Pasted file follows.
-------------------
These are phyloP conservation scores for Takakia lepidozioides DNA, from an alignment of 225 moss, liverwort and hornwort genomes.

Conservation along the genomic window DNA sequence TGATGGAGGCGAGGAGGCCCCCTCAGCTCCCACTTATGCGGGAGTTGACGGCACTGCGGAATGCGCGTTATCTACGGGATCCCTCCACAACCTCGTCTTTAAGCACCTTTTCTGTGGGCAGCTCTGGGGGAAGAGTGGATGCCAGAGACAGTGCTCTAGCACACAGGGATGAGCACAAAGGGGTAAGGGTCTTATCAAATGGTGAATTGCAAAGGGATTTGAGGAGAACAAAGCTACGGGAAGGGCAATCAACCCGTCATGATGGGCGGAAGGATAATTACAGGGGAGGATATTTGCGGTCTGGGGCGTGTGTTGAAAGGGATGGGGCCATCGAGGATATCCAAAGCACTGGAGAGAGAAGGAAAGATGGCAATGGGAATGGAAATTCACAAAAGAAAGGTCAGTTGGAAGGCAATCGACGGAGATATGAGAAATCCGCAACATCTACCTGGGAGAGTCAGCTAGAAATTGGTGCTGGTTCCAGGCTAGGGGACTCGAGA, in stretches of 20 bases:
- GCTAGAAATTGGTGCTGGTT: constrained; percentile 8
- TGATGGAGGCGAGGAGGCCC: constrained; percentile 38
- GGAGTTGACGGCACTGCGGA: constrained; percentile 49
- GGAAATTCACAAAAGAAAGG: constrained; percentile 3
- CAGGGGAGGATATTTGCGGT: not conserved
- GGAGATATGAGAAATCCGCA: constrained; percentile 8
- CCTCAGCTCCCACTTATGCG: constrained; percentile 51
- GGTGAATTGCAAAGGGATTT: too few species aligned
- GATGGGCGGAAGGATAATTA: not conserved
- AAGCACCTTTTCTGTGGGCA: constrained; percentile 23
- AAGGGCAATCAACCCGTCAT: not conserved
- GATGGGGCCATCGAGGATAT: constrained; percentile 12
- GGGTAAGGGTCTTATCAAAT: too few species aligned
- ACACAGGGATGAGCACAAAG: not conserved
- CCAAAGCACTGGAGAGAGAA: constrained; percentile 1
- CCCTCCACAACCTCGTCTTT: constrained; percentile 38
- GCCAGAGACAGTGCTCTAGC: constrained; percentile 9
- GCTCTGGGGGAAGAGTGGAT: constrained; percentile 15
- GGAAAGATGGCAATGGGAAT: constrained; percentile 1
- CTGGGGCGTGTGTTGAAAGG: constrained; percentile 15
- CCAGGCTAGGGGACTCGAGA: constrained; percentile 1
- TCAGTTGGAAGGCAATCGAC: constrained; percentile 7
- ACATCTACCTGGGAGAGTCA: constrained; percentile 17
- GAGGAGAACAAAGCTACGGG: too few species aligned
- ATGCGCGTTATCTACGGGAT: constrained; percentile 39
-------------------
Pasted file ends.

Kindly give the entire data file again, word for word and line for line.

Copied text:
These are phyloP conservation scores for Takakia lepidozioides DNA, from an alignment of 225 moss, liverwort and hornwort genomes.

Conservation along the genomic window DNA sequence TGATGGAGGCGAGGAGGCCCCCTCAGCTCCCACTTATGCGGGAGTTGACGGCACTGCGGAATGCGCGTTATCTACGGGATCCCTCCACAACCTCGTCTTTAAGCACCTTTTCTGTGGGCAGCTCTGGGGGAAGAGTGGATGCCAGAGACAGTGCTCTAGCACACAGGGATGAGCACAAAGGGGTAAGGGTCTTATCAAATGGTGAATTGCAAAGGGATTTGAGGAGAACAAAGCTACGGGAAGGGCAATCAACCCGTCATGATGGGCGGAAGGATAATTACAGGGGAGGATATTTGCGGTCTGGGGCGTGTGTTGAAAGGGATGGGGCCATCGAGGATATCCAAAGCACTGGAGAGAGAAGGAAAGATGGCAATGGGAATGGAAATTCACAAAAGAAAGGTCAGTTGGAAGGCAATCGACGGAGATATGAGAAATCCGCAACATCTACCTGGGAGAGTCAGCTAGAAATTGGTGCTGGTTCCAGGCTAGGGGACTCGAGA, in stretches of 20 bases:
- GCTAGAAATTGGTGCTGGTT: constrained; percentile 8
- TGATGGAGGCGAGGAGGCCC: constrained; percentile 38
- GGAGTTGACGGCACTGCGGA: constrained; percentile 49
- GGAAATTCACAAAAGAAAGG: constrained; percentile 3
- CAGGGGAGGATATTTGCGGT: not conserved
- GGAGATATGAGAAATCCGCA: constrained; percentile 8
- CCTCAGCTCCCACTTATGCG: constrained; percentile 51
- GGTGAATTGCAAAGGGATTT: too few species aligned
- GATGGGCGGAAGGATAATTA: not conserved
- AAGCACCTTTTCTGTGGGCA: constrained; percentile 23
- AAGGGCAATCAACCCGTCAT: not conserved
- GATGGGGCCATCGAGGATAT: constrained; percentile 12
- GGGTAAGGGTCTTATCAAAT: too few species aligned
- ACACAGGGATGAGCACAAAG: not conserved
- CCAAAGCACTGGAGAGAGAA: constrained; percentile 1
- CCCTCCACAACCTCGTCTTT: constrained; percentile 38
- GCCAGAGACAGTGCTCTAGC: constrained; percentile 9
- GCTCTGGGGGAAGAGTGGAT: constrained; percentile 15
- GGAAAGATGGCAATGGGAAT: constrained; percentile 1
- CTGGGGCGTGTGTTGAAAGG: constrained; percentile 15
- CCAGGCTAGGGGACTCGAGA: constrained; percentile 1
- TCAGTTGGAAGGCAATCGAC: constrained; percentile 7
- ACATCTACCTGGGAGAGTCA: constrained; percentile 17
- GAGGAGAACAAAGCTACGGG: too few species aligned
- ATGCGCGTTATCTACGGGAT: constrained; percentile 39